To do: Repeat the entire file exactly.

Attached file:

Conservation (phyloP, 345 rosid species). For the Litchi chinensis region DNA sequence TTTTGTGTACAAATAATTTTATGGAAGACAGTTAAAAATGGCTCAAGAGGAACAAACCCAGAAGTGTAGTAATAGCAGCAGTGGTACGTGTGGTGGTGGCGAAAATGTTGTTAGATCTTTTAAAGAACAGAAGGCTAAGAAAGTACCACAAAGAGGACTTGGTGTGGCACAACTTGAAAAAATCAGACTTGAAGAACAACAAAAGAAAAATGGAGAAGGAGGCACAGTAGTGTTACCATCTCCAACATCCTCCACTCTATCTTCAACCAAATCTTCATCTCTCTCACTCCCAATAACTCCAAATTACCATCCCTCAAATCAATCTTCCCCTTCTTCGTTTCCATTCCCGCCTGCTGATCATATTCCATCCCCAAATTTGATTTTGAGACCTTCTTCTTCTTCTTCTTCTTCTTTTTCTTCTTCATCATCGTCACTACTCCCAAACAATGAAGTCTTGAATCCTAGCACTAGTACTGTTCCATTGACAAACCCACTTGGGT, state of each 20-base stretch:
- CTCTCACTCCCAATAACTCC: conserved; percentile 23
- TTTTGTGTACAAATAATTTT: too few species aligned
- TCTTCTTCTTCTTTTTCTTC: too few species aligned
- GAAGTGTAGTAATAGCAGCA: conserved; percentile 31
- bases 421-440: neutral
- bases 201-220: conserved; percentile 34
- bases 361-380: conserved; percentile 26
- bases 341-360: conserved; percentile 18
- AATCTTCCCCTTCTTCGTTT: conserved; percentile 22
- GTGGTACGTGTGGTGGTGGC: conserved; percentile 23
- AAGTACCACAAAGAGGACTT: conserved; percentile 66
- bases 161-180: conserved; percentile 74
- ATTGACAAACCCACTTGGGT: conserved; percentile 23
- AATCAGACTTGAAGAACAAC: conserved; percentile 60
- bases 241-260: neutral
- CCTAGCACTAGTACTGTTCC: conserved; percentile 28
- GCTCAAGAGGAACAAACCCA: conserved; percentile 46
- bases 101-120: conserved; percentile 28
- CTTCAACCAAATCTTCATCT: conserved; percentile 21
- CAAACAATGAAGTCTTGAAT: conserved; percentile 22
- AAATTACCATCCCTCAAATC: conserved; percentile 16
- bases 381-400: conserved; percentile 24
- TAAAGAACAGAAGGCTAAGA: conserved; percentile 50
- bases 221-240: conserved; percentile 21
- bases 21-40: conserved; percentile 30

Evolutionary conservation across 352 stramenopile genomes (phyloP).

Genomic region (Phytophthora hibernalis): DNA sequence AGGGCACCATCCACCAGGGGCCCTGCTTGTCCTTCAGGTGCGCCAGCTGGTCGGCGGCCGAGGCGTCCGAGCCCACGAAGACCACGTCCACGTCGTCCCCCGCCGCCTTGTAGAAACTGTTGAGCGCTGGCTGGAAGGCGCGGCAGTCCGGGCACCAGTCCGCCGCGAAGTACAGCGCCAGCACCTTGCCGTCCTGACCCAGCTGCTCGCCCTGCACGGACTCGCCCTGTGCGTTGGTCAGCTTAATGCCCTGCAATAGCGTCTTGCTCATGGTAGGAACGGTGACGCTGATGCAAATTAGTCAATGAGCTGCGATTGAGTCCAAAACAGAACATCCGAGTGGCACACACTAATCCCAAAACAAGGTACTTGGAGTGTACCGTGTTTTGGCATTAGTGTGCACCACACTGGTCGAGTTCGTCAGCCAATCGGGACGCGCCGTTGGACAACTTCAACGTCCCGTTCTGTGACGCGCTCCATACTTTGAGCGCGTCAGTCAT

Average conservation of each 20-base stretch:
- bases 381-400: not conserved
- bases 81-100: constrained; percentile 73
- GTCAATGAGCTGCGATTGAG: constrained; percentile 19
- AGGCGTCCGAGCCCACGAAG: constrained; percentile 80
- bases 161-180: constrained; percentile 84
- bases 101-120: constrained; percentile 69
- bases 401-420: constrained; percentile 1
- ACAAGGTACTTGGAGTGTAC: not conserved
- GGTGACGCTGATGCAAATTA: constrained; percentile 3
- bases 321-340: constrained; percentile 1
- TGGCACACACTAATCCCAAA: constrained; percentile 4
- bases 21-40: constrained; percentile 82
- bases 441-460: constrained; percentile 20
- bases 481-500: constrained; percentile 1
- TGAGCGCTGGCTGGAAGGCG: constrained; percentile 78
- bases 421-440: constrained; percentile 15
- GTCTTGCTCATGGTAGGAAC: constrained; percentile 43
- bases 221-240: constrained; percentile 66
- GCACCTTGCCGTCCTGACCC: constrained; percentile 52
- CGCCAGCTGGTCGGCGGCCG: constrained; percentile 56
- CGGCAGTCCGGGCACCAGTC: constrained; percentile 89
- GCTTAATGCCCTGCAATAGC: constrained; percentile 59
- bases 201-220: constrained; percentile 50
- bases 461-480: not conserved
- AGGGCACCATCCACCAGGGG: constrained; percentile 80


Conservation (phyloP, 345 rosid species). For the Litchi chinensis region DNA sequence TTTTGTGTACAAATAATTTTATGGAAGACAGTTAAAAATGGCTCAAGAGGAACAAACCCAGAAGTGTAGTAATAGCAGCAGTGGTACGTGTGGTGGTGGCGAAAATGTTGTTAGATCTTTTAAAGAACAGAAGGCTAAGAAAGTACCACAAAGAGGACTTGGTGTGGCACAACTTGAAAAAATCAGACTTGAAGAACAACAAAAGAAAAATGGAGAAGGAGGCACAGTAGTGTTACCATCTCCAACATCCTCCACTCTATCTTCAACCAAATCTTCATCTCTCTCACTCCCAATAACTCCAAATTACCATCCCTCAAATCAATCTTCCCCTTCTTCGTTTCCATTCCCGCCTGCTGATCATATTCCATCCCCAAATTTGATTTTGAGACCTTCTTCTTCTTCTTCTTCTTCTTTTTCTTCTTCATCATCGTCACTACTCCCAAACAATGAAGTCTTGAATCCTAGCACTAGTACTGTTCCATTGACAAACCCACTTGGGT, state of each 20-base stretch:
- CTCTCACTCCCAATAACTCC: conserved; percentile 23
- TTTTGTGTACAAATAATTTT: too few species aligned
- TCTTCTTCTTCTTTTTCTTC: too few species aligned
- GAAGTGTAGTAATAGCAGCA: conserved; percentile 31
- bases 421-440: neutral
- bases 201-220: conserved; percentile 34
- bases 361-380: conserved; percentile 26
- bases 341-360: conserved; percentile 18
- AATCTTCCCCTTCTTCGTTT: conserved; percentile 22
- GTGGTACGTGTGGTGGTGGC: conserved; percentile 23
- AAGTACCACAAAGAGGACTT: conserved; percentile 66
- bases 161-180: conserved; percentile 74
- ATTGACAAACCCACTTGGGT: conserved; percentile 23
- AATCAGACTTGAAGAACAAC: conserved; percentile 60
- bases 241-260: neutral
- CCTAGCACTAGTACTGTTCC: conserved; percentile 28
- GCTCAAGAGGAACAAACCCA: conserved; percentile 46
- bases 101-120: conserved; percentile 28
- CTTCAACCAAATCTTCATCT: conserved; percentile 21
- CAAACAATGAAGTCTTGAAT: conserved; percentile 22
- AAATTACCATCCCTCAAATC: conserved; percentile 16
- bases 381-400: conserved; percentile 24
- TAAAGAACAGAAGGCTAAGA: conserved; percentile 50
- bases 221-240: conserved; percentile 21
- bases 21-40: conserved; percentile 30

Evolutionary conservation across 352 stramenopile genomes (phyloP).

Genomic region (Phytophthora hibernalis): DNA sequence AGGGCACCATCCACCAGGGGCCCTGCTTGTCCTTCAGGTGCGCCAGCTGGTCGGCGGCCGAGGCGTCCGAGCCCACGAAGACCACGTCCACGTCGTCCCCCGCCGCCTTGTAGAAACTGTTGAGCGCTGGCTGGAAGGCGCGGCAGTCCGGGCACCAGTCCGCCGCGAAGTACAGCGCCAGCACCTTGCCGTCCTGACCCAGCTGCTCGCCCTGCACGGACTCGCCCTGTGCGTTGGTCAGCTTAATGCCCTGCAATAGCGTCTTGCTCATGGTAGGAACGGTGACGCTGATGCAAATTAGTCAATGAGCTGCGATTGAGTCCAAAACAGAACATCCGAGTGGCACACACTAATCCCAAAACAAGGTACTTGGAGTGTACCGTGTTTTGGCATTAGTGTGCACCACACTGGTCGAGTTCGTCAGCCAATCGGGACGCGCCGTTGGACAACTTCAACGTCCCGTTCTGTGACGCGCTCCATACTTTGAGCGCGTCAGTCAT

Average conservation of each 20-base stretch:
- bases 381-400: not conserved
- bases 81-100: constrained; percentile 73
- GTCAATGAGCTGCGATTGAG: constrained; percentile 19
- AGGCGTCCGAGCCCACGAAG: constrained; percentile 80
- bases 161-180: constrained; percentile 84
- bases 101-120: constrained; percentile 69
- bases 401-420: constrained; percentile 1
- ACAAGGTACTTGGAGTGTAC: not conserved
- GGTGACGCTGATGCAAATTA: constrained; percentile 3
- bases 321-340: constrained; percentile 1
- TGGCACACACTAATCCCAAA: constrained; percentile 4
- bases 21-40: constrained; percentile 82
- bases 441-460: constrained; percentile 20
- bases 481-500: constrained; percentile 1
- TGAGCGCTGGCTGGAAGGCG: constrained; percentile 78
- bases 421-440: constrained; percentile 15
- GTCTTGCTCATGGTAGGAAC: constrained; percentile 43
- bases 221-240: constrained; percentile 66
- GCACCTTGCCGTCCTGACCC: constrained; percentile 52
- CGCCAGCTGGTCGGCGGCCG: constrained; percentile 56
- CGGCAGTCCGGGCACCAGTC: constrained; percentile 89
- GCTTAATGCCCTGCAATAGC: constrained; percentile 59
- bases 201-220: constrained; percentile 50
- bases 461-480: not conserved
- AGGGCACCATCCACCAGGGG: constrained; percentile 80